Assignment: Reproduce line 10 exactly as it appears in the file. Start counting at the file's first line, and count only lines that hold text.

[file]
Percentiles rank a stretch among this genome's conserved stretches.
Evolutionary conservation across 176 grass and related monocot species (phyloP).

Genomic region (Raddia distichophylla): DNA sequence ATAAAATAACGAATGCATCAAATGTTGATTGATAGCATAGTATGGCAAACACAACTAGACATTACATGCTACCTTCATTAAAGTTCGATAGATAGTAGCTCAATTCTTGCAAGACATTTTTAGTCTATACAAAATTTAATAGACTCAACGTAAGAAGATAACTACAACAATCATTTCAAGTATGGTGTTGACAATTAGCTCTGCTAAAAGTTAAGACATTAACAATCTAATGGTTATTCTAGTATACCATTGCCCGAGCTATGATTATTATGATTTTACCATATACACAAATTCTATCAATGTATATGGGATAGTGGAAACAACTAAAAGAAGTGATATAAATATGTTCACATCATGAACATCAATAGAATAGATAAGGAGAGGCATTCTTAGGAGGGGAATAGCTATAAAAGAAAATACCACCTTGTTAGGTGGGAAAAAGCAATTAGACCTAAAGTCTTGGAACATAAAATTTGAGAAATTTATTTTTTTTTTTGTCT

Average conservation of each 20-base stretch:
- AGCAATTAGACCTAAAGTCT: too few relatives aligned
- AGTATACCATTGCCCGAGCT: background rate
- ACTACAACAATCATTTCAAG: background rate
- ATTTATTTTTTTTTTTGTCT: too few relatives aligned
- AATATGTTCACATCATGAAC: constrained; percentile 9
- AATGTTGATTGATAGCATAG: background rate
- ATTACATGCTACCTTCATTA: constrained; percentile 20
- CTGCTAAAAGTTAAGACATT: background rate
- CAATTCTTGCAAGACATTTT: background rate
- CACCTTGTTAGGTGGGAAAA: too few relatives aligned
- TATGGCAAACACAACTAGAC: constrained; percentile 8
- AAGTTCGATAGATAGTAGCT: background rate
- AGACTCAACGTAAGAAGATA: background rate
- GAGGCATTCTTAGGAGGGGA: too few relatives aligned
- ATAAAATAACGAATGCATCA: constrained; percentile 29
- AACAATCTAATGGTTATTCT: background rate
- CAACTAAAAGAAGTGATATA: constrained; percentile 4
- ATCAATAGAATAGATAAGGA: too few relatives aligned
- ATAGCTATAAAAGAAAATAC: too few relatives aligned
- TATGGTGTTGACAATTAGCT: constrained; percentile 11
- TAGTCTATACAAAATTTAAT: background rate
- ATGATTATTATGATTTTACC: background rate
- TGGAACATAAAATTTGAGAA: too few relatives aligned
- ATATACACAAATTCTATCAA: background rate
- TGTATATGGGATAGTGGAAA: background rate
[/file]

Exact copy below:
- AATGTTGATTGATAGCATAG: background rate